I noticed she was having trouble walking, her back legs seemed to be giving out. She was drooling out of the right side of her mouth and her eyebrows were ticking. They looked like 2 ping pong balls bouncing up and down. Her head was swaying back and forth and she was out of it. I began thinking the worst. My heart sank as I thought the only possibility was that she was having a stroke.
As I sobbed on the phone to the nurse at the Animal Emergency Clinic, she gave me some hope that it may not be a stroke but something called Vestibular Disease. She recommended I bring Devon in, which I had planned on anyway.
So on one of the coldest nights of the year (I think it got down to -3 degrees that night) with layers of ice and snow covering the ground, I made the drive to the emergency vet hospital. Luckily Devon was able to keep from vomiting until we pulled in the parking lot and then I think the motion of the car got to her. Hear head was literally going around in circles. It was so scary.
By the time the doctor came in the room, Devon was literally rolling over in her crate. When I took her out she fell to her side on the floor. It reminded me of when you are so drunk and the room is spinning and your head is spinning with it. It was breaking my heart watching her go through all of this.
The vet explained that this does happen sometimes in older dogs. In summary this is what she said:
The problem seems to be due to inflammation in the nerves connecting the inner ear to the cerebellum (which controls balance and spatial orientation). It usually lasts between a couple of days and three weeks. A few dogs have residual signs beyond this time, such as a head tilt. This disease normally affects dogs that seem normal up until the signs appear. Then there is sudden loss of balance with many dogs unable to even stand up. Rythmic eye motion known as nystagmus is usually present. Dogs may be nauseous from the "sea sickness" effect of vestibular disease. Most dogs will not eat or drink unless hand fed or given water by hand because they have a hard time with the fine motor movements necessary to eat or drink from a bowl. As long as they are nursed through this condition almost all dogs will recover. There is no known treatment. Some dogs do have relapses but most do not.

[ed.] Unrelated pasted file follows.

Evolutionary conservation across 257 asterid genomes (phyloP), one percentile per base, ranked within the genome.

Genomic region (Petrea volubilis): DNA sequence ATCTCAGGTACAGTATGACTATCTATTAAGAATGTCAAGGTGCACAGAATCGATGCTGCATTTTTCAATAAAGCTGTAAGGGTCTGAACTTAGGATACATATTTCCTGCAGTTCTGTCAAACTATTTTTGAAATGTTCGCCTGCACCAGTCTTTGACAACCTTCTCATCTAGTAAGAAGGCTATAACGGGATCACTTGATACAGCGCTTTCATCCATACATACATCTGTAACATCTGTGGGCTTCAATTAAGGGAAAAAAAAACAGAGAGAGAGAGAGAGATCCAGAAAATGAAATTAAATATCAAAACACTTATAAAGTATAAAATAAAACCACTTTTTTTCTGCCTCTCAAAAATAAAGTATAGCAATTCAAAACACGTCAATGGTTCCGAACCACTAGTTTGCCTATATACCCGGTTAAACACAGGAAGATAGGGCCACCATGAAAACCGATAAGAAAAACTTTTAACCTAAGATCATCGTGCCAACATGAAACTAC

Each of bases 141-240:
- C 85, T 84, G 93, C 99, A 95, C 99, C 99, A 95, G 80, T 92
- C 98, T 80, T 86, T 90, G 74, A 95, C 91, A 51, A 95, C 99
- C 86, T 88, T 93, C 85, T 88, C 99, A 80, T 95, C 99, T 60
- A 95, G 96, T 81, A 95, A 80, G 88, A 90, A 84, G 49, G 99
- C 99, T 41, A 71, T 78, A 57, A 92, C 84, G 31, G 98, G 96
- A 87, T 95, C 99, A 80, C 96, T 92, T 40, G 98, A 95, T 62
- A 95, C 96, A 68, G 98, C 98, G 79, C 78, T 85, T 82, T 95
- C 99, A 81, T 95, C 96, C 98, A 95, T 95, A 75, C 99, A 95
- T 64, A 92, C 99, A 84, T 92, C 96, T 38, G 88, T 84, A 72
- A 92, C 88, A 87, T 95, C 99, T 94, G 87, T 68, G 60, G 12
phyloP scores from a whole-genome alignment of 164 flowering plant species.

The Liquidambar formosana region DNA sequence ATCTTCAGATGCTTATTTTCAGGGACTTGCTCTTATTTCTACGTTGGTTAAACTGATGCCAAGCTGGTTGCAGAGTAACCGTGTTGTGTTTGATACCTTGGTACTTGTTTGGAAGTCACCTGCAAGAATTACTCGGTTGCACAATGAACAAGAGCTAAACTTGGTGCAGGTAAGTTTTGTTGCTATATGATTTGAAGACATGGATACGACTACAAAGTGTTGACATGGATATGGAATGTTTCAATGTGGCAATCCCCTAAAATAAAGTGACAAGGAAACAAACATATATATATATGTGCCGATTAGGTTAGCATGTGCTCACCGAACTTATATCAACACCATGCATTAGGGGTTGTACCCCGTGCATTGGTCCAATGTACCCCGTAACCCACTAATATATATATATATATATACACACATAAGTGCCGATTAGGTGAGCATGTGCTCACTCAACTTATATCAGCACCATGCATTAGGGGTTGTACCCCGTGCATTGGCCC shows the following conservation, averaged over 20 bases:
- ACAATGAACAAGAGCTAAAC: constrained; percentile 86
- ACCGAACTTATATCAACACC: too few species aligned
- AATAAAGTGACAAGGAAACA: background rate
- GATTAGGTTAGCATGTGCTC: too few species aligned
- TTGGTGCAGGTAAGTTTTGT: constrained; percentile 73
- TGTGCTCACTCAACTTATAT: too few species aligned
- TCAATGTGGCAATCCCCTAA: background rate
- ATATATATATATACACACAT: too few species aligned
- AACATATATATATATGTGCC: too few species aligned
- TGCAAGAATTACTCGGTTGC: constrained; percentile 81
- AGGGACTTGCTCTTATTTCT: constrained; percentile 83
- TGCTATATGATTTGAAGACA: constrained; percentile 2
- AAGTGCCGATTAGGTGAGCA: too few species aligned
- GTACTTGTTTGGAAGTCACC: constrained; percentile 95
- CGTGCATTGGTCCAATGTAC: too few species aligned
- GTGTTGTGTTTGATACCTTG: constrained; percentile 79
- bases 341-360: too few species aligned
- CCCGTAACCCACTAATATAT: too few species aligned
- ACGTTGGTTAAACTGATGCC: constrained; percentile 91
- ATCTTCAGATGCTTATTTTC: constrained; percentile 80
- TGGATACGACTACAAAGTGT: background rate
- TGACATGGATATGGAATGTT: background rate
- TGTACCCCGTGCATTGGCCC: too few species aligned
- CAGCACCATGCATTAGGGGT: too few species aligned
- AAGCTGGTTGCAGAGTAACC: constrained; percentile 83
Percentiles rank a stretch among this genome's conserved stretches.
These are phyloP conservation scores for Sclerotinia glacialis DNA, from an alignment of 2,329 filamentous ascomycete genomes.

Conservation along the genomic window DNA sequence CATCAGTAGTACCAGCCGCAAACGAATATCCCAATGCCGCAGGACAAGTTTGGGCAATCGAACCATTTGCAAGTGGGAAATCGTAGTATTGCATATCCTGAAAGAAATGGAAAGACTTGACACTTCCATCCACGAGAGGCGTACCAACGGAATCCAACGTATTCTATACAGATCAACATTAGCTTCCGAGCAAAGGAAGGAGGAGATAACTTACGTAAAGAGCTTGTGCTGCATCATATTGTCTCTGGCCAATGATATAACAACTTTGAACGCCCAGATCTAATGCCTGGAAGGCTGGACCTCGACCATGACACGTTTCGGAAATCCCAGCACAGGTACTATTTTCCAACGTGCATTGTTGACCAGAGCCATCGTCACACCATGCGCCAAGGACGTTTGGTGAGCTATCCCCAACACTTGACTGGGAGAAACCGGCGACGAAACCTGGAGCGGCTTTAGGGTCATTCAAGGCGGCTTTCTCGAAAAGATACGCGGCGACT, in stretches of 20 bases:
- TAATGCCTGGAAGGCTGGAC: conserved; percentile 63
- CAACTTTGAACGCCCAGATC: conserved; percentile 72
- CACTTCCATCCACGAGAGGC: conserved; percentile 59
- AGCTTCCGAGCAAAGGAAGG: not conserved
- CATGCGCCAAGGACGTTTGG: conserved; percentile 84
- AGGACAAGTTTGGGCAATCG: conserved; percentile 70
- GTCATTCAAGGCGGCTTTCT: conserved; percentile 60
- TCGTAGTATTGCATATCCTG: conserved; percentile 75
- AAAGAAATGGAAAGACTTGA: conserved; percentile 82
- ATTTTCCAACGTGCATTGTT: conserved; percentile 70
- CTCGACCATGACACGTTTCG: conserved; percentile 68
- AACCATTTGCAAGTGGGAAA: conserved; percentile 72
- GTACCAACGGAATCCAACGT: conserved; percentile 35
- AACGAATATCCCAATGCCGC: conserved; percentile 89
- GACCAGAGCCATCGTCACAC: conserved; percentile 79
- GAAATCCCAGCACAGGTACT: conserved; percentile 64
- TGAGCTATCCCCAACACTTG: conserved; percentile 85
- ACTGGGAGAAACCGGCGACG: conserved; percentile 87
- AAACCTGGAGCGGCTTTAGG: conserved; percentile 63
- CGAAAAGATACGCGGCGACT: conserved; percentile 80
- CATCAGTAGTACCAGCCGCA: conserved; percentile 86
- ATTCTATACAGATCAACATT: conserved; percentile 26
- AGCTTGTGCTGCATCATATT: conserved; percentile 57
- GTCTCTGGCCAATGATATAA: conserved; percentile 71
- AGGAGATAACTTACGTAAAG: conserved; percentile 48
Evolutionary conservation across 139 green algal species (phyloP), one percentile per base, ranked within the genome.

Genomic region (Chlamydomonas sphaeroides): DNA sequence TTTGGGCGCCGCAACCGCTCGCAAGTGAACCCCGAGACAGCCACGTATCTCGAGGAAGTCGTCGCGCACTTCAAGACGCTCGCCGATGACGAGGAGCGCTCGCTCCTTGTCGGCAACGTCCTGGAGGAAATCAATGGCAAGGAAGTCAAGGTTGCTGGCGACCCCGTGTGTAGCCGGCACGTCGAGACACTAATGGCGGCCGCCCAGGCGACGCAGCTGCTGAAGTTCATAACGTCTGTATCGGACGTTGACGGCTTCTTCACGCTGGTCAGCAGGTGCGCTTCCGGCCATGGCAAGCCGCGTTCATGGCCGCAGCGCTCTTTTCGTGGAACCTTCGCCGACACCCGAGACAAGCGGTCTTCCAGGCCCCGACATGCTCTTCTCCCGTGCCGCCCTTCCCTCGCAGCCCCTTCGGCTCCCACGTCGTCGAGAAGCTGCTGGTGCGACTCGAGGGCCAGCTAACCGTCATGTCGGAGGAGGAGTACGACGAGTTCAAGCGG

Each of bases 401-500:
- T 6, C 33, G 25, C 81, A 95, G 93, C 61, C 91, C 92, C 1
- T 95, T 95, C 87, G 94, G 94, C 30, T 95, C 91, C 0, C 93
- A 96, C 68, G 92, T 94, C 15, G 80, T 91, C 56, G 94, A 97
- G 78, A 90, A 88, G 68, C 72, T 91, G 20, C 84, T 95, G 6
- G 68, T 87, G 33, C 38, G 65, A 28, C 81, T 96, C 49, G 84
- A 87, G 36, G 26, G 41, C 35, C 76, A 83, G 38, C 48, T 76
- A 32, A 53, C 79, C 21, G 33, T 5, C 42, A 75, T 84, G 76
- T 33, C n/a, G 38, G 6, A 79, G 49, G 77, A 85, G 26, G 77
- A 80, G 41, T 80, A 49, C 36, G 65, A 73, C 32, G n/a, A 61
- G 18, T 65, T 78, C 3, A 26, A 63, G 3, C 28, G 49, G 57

If there is not inner ear infection, it's referred to as Idiopathic, which means there is no known cause. She also explained that if the dog is not getting better, it could mean there is a tumor somewhere in the inner ear or on the brain, but the only way to diagnose that is through CT scan.
I decided to leave Devon there over night because there was no way I could take care of her in her condition and deal with my kids. It was definitely more expensive to leave her there for a day, but I know it was the right decision. I picked her up the next night around 8pm. They sent me home with some motion sickness medication, but nothing else to give her.
From Thursday night until Saturday afternoon, things seemed to be touch and go. She wasn't eating anything, but would drink water so that was good. She began having diarrhea, which was very difficult to deal with because she had a hard time standing long enough to go to the bathroom. So I had to hold her up while she pooped...not fun! I think all the snow on the ground made it worse. She's not a fan of snow to begin with and I think it disoriented her even more because everything was white.
But by Saturday afternoon, she started showing signs of improvement. She's finally eating (boiled hamburger and rice) and she can get up and walk around a little better. We bought her a harness so she could have more support when we walk her outside and I think she is loving all the extra attention.
This whole episode has put things into perspective for a me. And I am ashamed of that.
This dog has been in my life for 13 years. She has been through so much with me, I almost can't remember life with out her. Yet, it took me thinking that I might lose her for me to realize that I am not ready to be without her. And I am ashamed because I know I don't always treat her the way she deserves to be treated.
Since we have had kids, things have changed. I know this is normal for most people who have pets first, then decide to have children. But the safety and well being of your kids becomes priority and sometimes the dog is the one who gets the raw end of the deal.
I yell at Devon a lot because she always seems to be in the way when I am trying to get something done. I tell her to "go lay down" when the kids are running around like maniacs because I don't want them to get bitten or for one of them to fall or step on her. I shoosh her constantly when she barks because I don't want her to wake up the kids from their naps. And worst of all...I ignore her when I am so exhausted all I want to do is sit down for 10 minutes and all she wants is some love. There are some nights when I am getting ready for bed that I stop and think "I don't think I've pet her once all day."
I honestly hope I will remember all of these things as I go about my day from now on. Because I know I will never forget how frightened I was as I drove her to the hospital, begging the Lord to let her live.
I hope the remainder of her life here with us will be spent with more love and hugs and less yelling and shooshing. After all she has given me over the years, that's the least I can do for my best friend!
Here's my girl...able to lift her head for just a moment as I took the picture!